Robotic Surgery

A 3D HD View Inside Your Body

Enhanced Vision, Precision and Control

Minimally Invasive Surgical Technique

Treats Urinary Obstruction Caused by BPH
Holmium Laser Enucleation of the Prostate (HoLEP)

Treatment of Benign Prostatic Hyperplasia (BPH)

Minimally Invasive Laser Procedure
Living with Overactive Bladder

Feel Free from Physical and Psychological Pressure

Common with Increasing Age
Green Light Laser Prostatectomy

Vaporise of Enlarged Prostate Tissue

Improve Urine Flow Rate

Laparoscopic radical nephrectomy is a minimally invasive technique indicated for the treatment of kidney cancer. The procedure involves the removal of the entire kidney along with the surrounding fatty tissue, adrenal gland (hormone releasing glands that sit on top of the kidney) and lymph nodes.

Laparoscopic radical nephrectomy is performed under general anesthesia. Your surgeon makes 3 to 4 small incisions on the abdomen. A laparoscope (narrow tube with a light and a camera) is inserted into one of the incisions to view the diseased kidney. The camera is connected to a high definition monitor to guide your surgeon throughout the procedure. The surgical instruments are inserted through the incisions to access the kidney. The tumour-affected kidney, neighbouring fat, adrenal gland and lymph nodes are freed from surrounding tissue, placed in a plastic sack and excised. The incisions are sutured firmly. The complete laparoscopic surgical procedure takes about 2 to 3 hours.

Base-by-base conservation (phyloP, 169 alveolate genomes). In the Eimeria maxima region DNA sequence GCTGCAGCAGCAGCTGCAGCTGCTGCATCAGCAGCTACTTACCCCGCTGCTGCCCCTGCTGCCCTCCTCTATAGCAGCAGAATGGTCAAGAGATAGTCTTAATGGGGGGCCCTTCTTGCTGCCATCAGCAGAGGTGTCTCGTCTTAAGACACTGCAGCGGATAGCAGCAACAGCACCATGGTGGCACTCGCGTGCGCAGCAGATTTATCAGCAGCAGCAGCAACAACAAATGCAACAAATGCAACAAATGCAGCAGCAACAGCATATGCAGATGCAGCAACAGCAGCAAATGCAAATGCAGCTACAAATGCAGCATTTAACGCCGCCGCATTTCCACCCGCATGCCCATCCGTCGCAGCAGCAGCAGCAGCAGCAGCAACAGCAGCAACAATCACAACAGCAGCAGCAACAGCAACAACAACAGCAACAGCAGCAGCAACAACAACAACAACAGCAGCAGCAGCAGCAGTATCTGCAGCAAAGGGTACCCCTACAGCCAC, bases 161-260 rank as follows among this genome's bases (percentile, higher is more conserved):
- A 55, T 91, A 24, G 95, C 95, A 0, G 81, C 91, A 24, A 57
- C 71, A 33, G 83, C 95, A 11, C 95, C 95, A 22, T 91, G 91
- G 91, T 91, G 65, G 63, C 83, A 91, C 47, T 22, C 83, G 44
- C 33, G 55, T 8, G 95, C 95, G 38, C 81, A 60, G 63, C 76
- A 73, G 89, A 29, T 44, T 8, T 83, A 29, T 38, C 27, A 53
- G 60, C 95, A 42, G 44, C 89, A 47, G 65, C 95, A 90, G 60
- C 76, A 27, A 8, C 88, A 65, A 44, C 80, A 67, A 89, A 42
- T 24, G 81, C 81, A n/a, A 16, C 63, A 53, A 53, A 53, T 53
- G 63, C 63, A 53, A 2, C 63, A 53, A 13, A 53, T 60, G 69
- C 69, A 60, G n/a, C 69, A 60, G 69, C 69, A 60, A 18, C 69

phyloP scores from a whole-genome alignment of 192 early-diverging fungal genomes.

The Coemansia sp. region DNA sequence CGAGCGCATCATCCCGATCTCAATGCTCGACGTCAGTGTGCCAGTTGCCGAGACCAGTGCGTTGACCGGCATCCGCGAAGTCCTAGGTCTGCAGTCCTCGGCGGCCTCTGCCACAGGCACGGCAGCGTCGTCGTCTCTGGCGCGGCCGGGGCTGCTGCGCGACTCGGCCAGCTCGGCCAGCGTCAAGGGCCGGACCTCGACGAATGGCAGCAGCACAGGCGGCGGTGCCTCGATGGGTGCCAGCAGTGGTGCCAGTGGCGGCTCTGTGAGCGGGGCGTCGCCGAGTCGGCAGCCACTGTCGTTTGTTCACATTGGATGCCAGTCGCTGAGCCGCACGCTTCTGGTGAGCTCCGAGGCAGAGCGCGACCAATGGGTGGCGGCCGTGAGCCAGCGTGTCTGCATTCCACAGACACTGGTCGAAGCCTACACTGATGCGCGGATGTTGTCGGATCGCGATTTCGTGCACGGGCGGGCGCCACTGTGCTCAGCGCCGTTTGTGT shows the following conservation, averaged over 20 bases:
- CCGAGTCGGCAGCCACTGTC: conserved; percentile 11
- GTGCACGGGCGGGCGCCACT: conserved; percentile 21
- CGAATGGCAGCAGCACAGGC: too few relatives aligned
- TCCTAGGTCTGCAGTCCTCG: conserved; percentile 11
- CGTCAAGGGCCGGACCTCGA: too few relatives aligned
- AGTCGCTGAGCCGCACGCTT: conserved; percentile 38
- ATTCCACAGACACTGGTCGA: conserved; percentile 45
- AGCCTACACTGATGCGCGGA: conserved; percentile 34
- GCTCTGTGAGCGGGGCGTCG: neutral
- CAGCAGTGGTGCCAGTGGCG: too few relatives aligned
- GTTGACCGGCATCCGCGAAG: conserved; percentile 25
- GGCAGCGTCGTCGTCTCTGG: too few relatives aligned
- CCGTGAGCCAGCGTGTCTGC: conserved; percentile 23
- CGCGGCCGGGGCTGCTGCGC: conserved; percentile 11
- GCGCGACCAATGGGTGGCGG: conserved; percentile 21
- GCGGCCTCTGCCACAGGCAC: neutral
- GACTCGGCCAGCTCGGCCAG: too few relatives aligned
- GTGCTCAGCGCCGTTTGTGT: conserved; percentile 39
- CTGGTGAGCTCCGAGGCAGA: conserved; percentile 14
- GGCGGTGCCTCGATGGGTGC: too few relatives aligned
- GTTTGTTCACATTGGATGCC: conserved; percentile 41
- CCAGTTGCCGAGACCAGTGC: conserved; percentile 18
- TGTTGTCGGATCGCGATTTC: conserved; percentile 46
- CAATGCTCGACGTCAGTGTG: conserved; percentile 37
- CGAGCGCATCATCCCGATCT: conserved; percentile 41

As all surgical procedures, laparoscopic radical nephrectomy may be associated with certain complications, which include:

  • Bleeding
  • Infection
  • Injury to the surrounding tissues and organs
  • Chest infection
  • Blood clot in the leg or lungs
  • Stroke or heart attack

The advantages of laparoscopic radical nephrectomy when compared to open radical nephrectomy include:

  • Smaller incisions and less scarring
  • Less post-operative pain
  • Faster recovery
  • Reduced hospital stay